The U.S. Air Force wants more, albeit steadier, production of precision-guided bombs.
The service is racing to buy more Joint Direct Attack Munitions, or JDAMs, as well as GBU-39 Small Diameter Bombs, as the Pentagon grapples with a growing bomb shortage driven in part by the war against the Islamic State in Iraq and Syria.
Lt. Gen. Arnold Bunch, the Air Force's military deputy for the Office of the Assistant Secretary for Acquisition at the Pentagon, confirmed on Tuesday the Air Force is looking to acquire 45,000 new JDAM tail-kits -- which, via GPS, guide the bombs to their intended targets -- a jump from the current annual production level of 36,500 kits. Bloomberg News first reported the increase earlier this month.
And the Air Force also wants to know as soon as possible whether companies are short on technologies or processes to meet this goal, the service's top acquisition official said.
- Boeing Ramps Up Bomb Production as Stockpiles Decrease
- The F-22 in Syria: Deconflicting, Not Dog-Fighting
- F-15Es, A-10s Leading Air War Against ISIS
"Weapons are a big focus area right now across the Department of Defense, particularly those that are precision-type that we are utilizing so much of in the fight around the world today," Bunch told audience members during an Air Force Association breakfast in Washington, D.C.
"We are taking a very holistic look at this -- it's not just the tail-kit, it's the bomb body, it's the energetics that go with it, it's all aspects of this," Bunch said. "So if you are in this industry and you are contributing to what is going into the weapons portfolio, and you believe you're running into issues based on production, or you're running into quality, we've got to know that really quickly."
The Air Force -- which flies more than half the sorties for Operation Inherent Resolve, the name of the operation against ISIS -- in December 2015 revealed bomb stockpiles were decreasing in light of the air war that began the previous year.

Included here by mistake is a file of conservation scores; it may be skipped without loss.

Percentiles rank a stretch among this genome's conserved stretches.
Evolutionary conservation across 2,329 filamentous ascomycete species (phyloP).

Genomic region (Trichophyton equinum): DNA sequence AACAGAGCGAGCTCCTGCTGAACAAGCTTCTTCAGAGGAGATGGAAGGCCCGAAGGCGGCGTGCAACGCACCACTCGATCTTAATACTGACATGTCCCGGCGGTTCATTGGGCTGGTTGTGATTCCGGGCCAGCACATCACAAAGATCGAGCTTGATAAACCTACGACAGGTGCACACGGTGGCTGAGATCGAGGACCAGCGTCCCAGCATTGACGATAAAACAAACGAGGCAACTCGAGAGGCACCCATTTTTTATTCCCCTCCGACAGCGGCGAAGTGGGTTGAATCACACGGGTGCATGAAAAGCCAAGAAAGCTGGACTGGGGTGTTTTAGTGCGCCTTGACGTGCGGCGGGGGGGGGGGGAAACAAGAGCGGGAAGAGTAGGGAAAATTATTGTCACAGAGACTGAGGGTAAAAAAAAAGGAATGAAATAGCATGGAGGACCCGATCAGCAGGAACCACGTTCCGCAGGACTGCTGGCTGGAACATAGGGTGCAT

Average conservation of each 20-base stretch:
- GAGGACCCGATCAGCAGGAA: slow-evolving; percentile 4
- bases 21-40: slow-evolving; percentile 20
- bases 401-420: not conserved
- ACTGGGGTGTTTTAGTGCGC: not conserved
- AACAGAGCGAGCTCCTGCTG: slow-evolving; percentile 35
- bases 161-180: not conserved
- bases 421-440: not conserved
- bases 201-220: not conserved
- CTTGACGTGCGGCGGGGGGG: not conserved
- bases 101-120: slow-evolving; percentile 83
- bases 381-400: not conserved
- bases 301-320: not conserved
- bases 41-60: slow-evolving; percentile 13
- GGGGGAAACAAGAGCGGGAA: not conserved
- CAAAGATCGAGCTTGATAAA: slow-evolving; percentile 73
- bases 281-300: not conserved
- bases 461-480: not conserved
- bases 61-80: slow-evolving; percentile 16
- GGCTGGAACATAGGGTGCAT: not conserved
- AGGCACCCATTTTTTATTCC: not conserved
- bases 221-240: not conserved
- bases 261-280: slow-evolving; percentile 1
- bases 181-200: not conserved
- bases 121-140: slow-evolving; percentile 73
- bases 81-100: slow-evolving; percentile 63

The stockpiles were further strained when the joint force began sharing weapons with coalition partners engaged against the terrorist group in the Middle East, then-Lt. Gen. John Raymond, deputy chief of staff for operations at Headquarters Air Forces said at the time.
Now, the Air Force is on a path to produce 8,000 precision guided small diameter bomb packages per year, Bunch said.
"That's actually almost triple what we produce when we originally went on the contract to buy [them]," he said.
Bunch later told reporters the Air Force had over the years steadily increased production of SDBs to 5,000 and now again to 8,000.
For the next incremental JDAM increase, "what we really want to do with industry is, I don't want to have the throttle going full bore, back to idle, back to full bore, back to idle," Bunch said, referring to fluctuations in production.
"We want to make sure we provide industry a more stable area, even at a high rate," he said.
Boeing Co., the world's largest aerospace company, makes tail kits for both the GBU-39 and JDAM.
The general emphasized the Air Force doesn't want to increase to an even higher bar -- say, 55,000 JDAM bombs per year -- until the service and industry are confident they can meet the current production goals -- "make sure we can produce everything, make sure we have all the components, make sure we have the whole industrial base -- and then let's figure out if we want to go up."
Should the Pentagon overall need more bombs, the Air Force "can always readdress" the issue, Bunch said.
Addressing industry once more, he said, "Again if you think you're running into issues, please let us know so [we can] … continue to work with all parties involved."